Most of us are well aware of the phrase "correlation is not causation" but only few of us are capable of seeing past our biases. In order to spot the biases, the bias detection engine in our brains will have to be trained to spot them. We must develop the ability to discern the difference between causation and correlation. It is not easy, the dynamics of the system do not allow for such a provision without going through the hard route of training oneself to peruse every piece of information we receive. And luckily for us, mathematicians and statisticians have already created a framework to work with, the study of causality through analysis of information, also known as Causal Inference. This is my attempt at compiling a guide that you can use to understand the science of causality.
Causal Inference is a sub-field in Information Theory and Probability Theory. But one doesn't have to be a statistician or a mathematician to go about understanding the basics of causality theory. Anyone with an interest in knowing about causation is perfectly capable of learning it. Learning the applications of causality theory can be real helpful for all us to navigate our lives better and also help us make better decisions throughout our lives. Before we start, this essay is more like a transcription of an online course hosted in coursera on causal inference by U Penn. It is based on my notes on the aforementioned course. So, please feel free to checkout the course to get a better understanding of the topic.
Okay, now that we are done with the introduction and housekeeping, let us dive right in.
Confusion over causality
The lack of clarity in identifying what is causality is our first and major roadblock in overcoming the biases. We as human beings have a tendency to confuse unrelated variables to causality. And in some instances, we may remain unaware of the mistake until we are made aware of it later by some new research. It is also possible that we may remain unaware of it all our life, attributing our success/failure to some completely irrelevant variable. The confusion can arise due to many things – spurious correlations, anecdotes, science reporting, reverse causality etc.
Causally unrelated variables might happen to be highly correlated with each other over some period of time.
For eg. You could have a graph showing relation between wheat production in Asia and Divorce rate in Europe from 2004 to 2009, but we can be certain to some extent in this case that no matter how much closely related these lines are, there is very little chance for wheat production to affect the divorce rate in Europe. Since there is always some remote chance for two completely unrelated quantities to be correlated, this might be confusing if we don't understand causality.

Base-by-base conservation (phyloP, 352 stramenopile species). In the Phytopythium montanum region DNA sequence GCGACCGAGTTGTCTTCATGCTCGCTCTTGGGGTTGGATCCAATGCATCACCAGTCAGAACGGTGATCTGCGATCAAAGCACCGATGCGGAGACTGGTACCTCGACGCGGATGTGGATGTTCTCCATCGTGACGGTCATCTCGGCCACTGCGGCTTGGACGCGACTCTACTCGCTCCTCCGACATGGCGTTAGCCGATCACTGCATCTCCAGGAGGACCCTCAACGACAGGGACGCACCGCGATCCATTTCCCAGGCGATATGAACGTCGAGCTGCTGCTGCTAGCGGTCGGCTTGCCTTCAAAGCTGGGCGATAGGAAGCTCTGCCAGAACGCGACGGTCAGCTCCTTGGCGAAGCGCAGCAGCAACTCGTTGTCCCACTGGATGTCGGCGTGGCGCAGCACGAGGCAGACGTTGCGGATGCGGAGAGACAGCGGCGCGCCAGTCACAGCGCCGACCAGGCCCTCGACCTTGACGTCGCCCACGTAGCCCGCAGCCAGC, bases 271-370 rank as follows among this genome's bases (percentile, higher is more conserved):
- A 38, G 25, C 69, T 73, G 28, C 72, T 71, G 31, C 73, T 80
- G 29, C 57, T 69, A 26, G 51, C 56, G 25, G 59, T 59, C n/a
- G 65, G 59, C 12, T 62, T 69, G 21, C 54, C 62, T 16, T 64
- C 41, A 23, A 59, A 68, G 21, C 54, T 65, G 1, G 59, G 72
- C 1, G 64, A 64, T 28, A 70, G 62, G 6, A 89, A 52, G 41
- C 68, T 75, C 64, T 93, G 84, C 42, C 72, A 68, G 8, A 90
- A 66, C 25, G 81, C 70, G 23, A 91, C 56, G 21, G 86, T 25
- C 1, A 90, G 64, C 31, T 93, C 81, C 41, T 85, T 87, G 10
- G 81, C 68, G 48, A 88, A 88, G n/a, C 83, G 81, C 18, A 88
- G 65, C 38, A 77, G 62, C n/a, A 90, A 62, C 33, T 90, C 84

Fig1. This is made up data
People have beliefs about causal effects in their own lives.
For eg. Suzuka Okinawa lived to be 115 years old. She said the secret to her longevity was eating one bitter-gourd a day. And because that is one visible difference that separates her from others who do not live that long, she believes that the bitter-gourd is the cause of her longevity. But we do not know if it is causal at all and we can't know for sure unless we can eliminate her other dietary details, lifestyle details, environmental details etc. Hypothetically speaking, it is also possible that if she had not eaten one bitter-gourd a day, she could have lived longer for all we know.
Headlines often do not use the forms of the word cause, but do get interpreted causally.
For eg. "Diet high in red meat linked to inflammatory bowel condition, study suggests"
News headlines tend to use loaded words like "linked" that can mean many things. In our case, it could be that red meats cause the condition, it could also mean that it might just deteriorates the condition, or for that matter it could be possible that helps to get better. And when conjoined with the word study suggests, this can lead to confusions. One would need the details of the research to know better.
If you know about causality and know about the topic in question, you might ignore it attributing to wrong correlation but if you are really excited about it, you might share it with others without realizing the effects of it on others. Hence it is really important to know how the experiment is designed, how the information was collated, and other details involved in the research before making an well-informed decision.
Even if there is a causal relationship, sometimes the direction can be unclear. And here what we are talking about is that the relationship between two variable could be bi-directional.
For eg. urban green space and exercise.
- Are physically active people more likely to prioritize living near green space?
- Or, Does green space in urban environment cause people to exercise more?
The causal arrow in this case could go in either directions. In such cases, we need temporal data to solve the chicken and egg problem.
How to one clear up the confusion?
The field of causal inference or causal modeling attempts to do so by proposing:
- Formal definition of causal effects
- assumptions necessary to identify causal effects from data
- rules about what variables need to be controlled for
- sensitivity analyses to determine the impact of violations of assumptions on conclusion